The telegraph transformed the way that newspapers could report the news more than 100 years ago. Now, smartphones are doing the same for TV news organisations
Once upon a time, journalists could hold on to a breaking story for up to 24 hours before publishing it when newspapers were the main medium for delivering news. That sounds like a fairytale now.
These days, journalism has transformed into something more akin to Formula 1 racing. As audiences are provided with faster and faster ways to get news, and also to follow the news via live coverage, the speed of news delivery has become the priority for contemporary news journalists. If you aren’t reporting the news as it happens, your audience will simply switch to a rival outlet.
While journalists have accepted this challenge, news gathering techniques have become a matter of concern. For instance, people would generally tune into broadcast media to watch live news in the event of a disaster. Even a few years ago, the first choice for many audiences was television.
This is no longer the case because television cannot broadcast all the news at once. Television is a visual medium. Therefore, TV stations must broadcast either fresh footage or file footage as well as the raw information when they deliver the news. Gathering this footage is a time-consuming exercise - involving the transportation of specialised cameras and equipment to the right location - even when TV journalists happen to be in the right place at the right time.
In cities like Dhaka, where I have worked, TV crews face all sorts of obstacles when it comes to logistics - not least the terrible traffic.
Meanwhile, internet-based news media, which do not rely on visuals as much, have already broken the story - and audiences have moved the story on by sharing and liking links and starting a dialogue in real time about the story.
Young people have ‘almost entirely’ abandoned TV news
It is not surprising, then, that audiences - particularly younger ones - are abandoning TV news. According to Ofcom, the UK’s communications regulator, younger generations in the UK have almost completely left television news behind, choosing instead to get their news on social media from various news outlets, their friends and families instead. While over-65s still watch an average of 33 minutes of news per day on TV in the UK, Ofcom found, those aged 16-24 average just two minutes per day.
So what is the next step for TV news journalism if it wants to stay in the game? Enter the Mobile Journalist (MoJo).
If faster news is what news organisations need to be providing to their viewers, smartphones may well be the answer. This should come as no big surprise. From the telegraph to the smartphone, mass media has always been shaped by technological innovation.
The telegraph was the first electronic telecommunication technology, invented in 1844 and adopted by newspaper agencies for news gathering and reporting.
In the beginning, readers depended solely on newspapers to get news until radio was invented in 1920. Then radio became more popular than newspapers. People’s habit of getting news changed again when television appeared. The rapid diffusion of television took place in the United States in the 1950s when television was widely accepted, and people became interested more in watching television than listening to news on radio.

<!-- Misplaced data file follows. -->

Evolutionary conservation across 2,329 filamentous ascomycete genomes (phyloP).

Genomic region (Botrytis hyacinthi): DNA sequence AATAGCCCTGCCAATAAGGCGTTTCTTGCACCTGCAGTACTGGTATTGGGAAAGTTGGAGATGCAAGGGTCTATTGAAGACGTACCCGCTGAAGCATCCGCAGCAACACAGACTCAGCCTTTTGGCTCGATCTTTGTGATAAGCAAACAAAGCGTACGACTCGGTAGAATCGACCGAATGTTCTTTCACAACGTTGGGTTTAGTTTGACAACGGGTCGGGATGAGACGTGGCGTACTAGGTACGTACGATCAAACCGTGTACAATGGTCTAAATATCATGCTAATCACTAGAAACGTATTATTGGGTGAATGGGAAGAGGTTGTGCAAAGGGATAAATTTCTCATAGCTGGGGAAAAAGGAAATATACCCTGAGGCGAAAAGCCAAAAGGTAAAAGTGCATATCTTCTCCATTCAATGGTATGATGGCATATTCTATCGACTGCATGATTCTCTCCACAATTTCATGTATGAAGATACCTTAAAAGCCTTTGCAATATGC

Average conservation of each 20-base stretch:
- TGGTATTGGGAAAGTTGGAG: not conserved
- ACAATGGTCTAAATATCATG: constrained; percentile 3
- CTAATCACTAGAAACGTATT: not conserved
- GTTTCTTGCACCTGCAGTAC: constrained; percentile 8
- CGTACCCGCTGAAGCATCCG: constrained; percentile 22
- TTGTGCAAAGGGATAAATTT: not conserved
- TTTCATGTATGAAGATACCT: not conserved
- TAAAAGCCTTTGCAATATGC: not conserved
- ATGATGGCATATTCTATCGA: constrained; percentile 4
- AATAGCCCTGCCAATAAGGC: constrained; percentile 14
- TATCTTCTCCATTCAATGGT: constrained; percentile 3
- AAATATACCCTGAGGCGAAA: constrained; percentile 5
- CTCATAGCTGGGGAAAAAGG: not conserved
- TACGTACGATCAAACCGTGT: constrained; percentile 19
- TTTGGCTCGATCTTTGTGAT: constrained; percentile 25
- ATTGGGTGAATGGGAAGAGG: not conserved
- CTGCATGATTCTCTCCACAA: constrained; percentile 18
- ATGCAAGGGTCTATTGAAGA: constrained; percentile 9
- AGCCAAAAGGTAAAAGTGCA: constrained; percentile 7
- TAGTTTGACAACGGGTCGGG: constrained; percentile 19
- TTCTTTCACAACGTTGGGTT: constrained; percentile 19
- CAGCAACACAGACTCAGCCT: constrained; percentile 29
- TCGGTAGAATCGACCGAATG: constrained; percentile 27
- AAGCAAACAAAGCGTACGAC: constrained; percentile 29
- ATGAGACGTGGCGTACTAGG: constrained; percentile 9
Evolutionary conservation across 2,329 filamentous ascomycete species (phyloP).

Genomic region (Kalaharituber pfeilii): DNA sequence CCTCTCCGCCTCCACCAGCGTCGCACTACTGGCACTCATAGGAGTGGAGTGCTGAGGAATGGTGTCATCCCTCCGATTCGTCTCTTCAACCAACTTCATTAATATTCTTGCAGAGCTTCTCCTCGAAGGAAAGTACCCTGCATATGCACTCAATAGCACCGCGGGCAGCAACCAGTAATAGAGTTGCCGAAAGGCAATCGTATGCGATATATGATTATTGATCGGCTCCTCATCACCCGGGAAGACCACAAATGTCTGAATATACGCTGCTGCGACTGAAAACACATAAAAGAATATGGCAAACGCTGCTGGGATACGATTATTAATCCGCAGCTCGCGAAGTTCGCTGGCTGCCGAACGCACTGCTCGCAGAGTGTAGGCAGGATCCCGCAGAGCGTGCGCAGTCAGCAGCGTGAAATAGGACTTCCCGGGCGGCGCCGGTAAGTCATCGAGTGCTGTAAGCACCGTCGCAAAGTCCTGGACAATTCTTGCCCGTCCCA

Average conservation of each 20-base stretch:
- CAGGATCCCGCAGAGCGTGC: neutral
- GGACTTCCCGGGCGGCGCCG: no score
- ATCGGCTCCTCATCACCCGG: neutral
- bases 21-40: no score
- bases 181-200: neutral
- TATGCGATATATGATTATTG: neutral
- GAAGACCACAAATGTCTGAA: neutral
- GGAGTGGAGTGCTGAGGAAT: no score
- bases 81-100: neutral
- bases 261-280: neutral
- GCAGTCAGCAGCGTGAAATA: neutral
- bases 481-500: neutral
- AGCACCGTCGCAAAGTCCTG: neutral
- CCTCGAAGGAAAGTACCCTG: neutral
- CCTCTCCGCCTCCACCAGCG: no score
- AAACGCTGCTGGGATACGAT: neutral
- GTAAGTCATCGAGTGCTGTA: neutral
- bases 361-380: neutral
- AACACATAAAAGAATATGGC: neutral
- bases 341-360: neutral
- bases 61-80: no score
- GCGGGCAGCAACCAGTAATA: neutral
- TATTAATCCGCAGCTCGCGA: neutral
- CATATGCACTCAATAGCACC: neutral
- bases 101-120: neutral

The innovation of the smartphone has again triggered a massive shift in the way news is both delivered and received.
People no longer need to find the news; now the news finds them via push notifications on their smartphones.
A practical solution
We need to remember why television news overtook newspapers in terms of popularity among audiences. Television has a more immediate effect that newspapers can’t provide - a visual one. The smartphone is simply the latest technological device that enables journalists to deliver news immediately, complete with the multimedia that audiences crave, from wherever they are.
Journalists can use smartphones to capture video easily with just a few taps on their smartphone while remaining close to the site of an event. They can prepare and deliver news scripts using shared internet folders from remote places.
Using smartphones as a news gathering tool is already in practice, but in a limited way. This practice has already been adopted around the world for live reporting during many historical crises such as the Arab Spring and the looting, arson and rioting in England in 2011, and the tsunami in Southeast Asia in 2004.
The use of smartphones for filming news stories has grown as a direct result of the COVID-19 pandemic.
After losing his cameraman to a COVID infection at the start of the Russian invasion of Ukraine, Al Jazeera English senior correspondent Charles Stratford filmed all his reports from Ukraine on his mobile phone, for instance. Similarly, when she was parted from her camera crew during the pandemic lockdowns in 2020 and 2021, fellow Al Jazeera English senior correspondent Natasha Ghoneim also started sending in her reports filmed on a mobile phone.
The end of the newsroom as we know it?
But what does this mean for newsrooms? If more and more journalists become mobile reporters, will there even be a need for a central newsroom location in the future? There is a convincing argument that journalists can work entirely from the field using email, remote electronic access to databases and that multimedia content and news can be anchored completely in cyberspace. More interestingly, all these activities can be done using just a palm-sized smartphone.